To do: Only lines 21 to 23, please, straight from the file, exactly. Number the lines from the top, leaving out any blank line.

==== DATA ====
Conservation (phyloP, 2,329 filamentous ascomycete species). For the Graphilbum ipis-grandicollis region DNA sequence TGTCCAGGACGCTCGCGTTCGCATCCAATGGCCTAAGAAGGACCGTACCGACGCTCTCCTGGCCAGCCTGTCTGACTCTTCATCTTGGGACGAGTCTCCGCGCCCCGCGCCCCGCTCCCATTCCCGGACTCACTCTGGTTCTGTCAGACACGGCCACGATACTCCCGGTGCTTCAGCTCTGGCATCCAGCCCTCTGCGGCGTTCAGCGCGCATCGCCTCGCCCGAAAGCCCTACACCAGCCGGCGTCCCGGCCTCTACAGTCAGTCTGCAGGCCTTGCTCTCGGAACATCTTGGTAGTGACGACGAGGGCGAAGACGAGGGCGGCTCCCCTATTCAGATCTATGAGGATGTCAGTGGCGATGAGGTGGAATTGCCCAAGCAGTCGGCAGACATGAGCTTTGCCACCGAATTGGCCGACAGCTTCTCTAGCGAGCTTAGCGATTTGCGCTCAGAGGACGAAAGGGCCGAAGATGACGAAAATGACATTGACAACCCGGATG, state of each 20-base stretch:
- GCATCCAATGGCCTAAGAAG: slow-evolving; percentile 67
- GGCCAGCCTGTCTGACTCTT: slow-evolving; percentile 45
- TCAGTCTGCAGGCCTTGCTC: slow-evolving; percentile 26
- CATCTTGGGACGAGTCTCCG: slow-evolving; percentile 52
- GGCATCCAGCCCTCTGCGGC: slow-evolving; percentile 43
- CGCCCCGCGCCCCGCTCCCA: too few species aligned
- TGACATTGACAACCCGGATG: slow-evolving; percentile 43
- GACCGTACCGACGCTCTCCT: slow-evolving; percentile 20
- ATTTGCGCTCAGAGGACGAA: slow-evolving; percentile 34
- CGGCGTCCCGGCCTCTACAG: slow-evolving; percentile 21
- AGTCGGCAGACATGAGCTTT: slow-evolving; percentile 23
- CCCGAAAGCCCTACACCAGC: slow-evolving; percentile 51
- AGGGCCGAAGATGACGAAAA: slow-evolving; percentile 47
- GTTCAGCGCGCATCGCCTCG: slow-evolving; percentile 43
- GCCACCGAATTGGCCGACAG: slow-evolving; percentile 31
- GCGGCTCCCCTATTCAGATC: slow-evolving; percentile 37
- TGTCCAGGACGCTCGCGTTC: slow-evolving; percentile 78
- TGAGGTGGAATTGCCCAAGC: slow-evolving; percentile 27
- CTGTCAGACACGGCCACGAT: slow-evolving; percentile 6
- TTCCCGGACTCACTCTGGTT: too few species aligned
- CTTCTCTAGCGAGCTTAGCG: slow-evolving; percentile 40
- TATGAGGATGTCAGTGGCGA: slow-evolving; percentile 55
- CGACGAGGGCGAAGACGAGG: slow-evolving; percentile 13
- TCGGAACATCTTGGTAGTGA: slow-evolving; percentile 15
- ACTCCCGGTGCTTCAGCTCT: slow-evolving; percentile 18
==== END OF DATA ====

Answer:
- TTCCCGGACTCACTCTGGTT: too few species aligned
- CTTCTCTAGCGAGCTTAGCG: slow-evolving; percentile 40
- TATGAGGATGTCAGTGGCGA: slow-evolving; percentile 55